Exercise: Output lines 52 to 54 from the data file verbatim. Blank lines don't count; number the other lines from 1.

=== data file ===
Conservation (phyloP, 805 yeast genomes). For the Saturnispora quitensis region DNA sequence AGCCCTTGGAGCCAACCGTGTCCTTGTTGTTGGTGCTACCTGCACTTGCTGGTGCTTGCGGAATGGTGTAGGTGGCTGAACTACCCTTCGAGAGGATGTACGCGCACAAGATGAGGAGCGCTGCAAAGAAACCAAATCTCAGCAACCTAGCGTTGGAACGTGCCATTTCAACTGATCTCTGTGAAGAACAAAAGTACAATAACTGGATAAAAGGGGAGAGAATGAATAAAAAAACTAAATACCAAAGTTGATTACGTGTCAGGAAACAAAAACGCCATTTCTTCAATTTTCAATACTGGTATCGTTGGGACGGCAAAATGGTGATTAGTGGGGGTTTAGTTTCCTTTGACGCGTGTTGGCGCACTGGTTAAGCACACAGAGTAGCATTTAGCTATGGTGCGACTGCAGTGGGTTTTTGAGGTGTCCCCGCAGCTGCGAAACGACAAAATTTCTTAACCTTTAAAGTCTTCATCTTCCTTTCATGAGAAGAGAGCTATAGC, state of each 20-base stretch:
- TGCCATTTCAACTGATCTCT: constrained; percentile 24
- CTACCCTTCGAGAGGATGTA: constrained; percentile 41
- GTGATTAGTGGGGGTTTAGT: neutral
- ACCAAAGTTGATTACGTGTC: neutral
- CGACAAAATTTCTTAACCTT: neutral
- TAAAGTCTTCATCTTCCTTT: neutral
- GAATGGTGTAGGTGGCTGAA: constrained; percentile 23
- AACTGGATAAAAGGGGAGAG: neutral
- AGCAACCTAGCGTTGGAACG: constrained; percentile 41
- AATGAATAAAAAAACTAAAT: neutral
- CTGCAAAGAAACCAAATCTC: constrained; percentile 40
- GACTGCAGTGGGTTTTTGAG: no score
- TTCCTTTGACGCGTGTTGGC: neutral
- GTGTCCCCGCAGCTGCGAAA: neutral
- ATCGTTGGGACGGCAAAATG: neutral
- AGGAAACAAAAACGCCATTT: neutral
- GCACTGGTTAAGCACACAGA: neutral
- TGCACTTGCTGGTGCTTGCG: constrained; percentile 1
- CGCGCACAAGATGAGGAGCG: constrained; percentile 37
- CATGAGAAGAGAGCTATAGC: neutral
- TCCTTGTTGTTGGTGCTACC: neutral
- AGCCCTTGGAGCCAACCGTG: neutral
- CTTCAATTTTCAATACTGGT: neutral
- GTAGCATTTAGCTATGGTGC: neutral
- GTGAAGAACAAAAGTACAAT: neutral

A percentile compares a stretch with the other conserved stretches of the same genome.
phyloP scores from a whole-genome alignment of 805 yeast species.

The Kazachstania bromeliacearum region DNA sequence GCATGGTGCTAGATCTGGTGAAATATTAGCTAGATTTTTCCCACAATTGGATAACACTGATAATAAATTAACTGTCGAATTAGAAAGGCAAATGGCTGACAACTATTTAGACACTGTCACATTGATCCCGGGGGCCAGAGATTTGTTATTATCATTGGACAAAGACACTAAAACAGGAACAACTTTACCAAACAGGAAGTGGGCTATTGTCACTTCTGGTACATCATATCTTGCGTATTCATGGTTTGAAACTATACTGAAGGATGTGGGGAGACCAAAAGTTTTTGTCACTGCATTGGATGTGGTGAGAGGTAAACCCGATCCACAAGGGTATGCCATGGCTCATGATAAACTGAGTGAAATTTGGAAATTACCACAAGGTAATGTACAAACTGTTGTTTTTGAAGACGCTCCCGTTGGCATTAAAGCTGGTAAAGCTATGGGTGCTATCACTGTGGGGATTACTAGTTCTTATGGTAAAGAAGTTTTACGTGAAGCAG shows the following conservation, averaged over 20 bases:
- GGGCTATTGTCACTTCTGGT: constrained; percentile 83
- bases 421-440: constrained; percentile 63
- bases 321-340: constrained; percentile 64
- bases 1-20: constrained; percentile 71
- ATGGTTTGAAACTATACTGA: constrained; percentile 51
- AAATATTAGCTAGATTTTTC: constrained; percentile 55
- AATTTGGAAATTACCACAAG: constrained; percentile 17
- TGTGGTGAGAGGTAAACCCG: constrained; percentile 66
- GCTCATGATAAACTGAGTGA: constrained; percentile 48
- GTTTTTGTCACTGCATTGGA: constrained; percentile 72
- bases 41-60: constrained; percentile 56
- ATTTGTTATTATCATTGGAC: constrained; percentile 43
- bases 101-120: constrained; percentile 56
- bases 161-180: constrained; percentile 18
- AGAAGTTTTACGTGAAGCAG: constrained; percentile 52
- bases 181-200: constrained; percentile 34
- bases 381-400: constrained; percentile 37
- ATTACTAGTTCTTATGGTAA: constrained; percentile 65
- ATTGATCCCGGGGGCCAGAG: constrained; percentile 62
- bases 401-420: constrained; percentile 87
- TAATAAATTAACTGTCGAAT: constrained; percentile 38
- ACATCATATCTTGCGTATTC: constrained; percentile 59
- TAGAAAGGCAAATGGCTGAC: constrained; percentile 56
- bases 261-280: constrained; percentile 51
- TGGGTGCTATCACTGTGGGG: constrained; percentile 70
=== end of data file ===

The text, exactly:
- TAGAAAGGCAAATGGCTGAC: constrained; percentile 56
- bases 261-280: constrained; percentile 51
- TGGGTGCTATCACTGTGGGG: constrained; percentile 70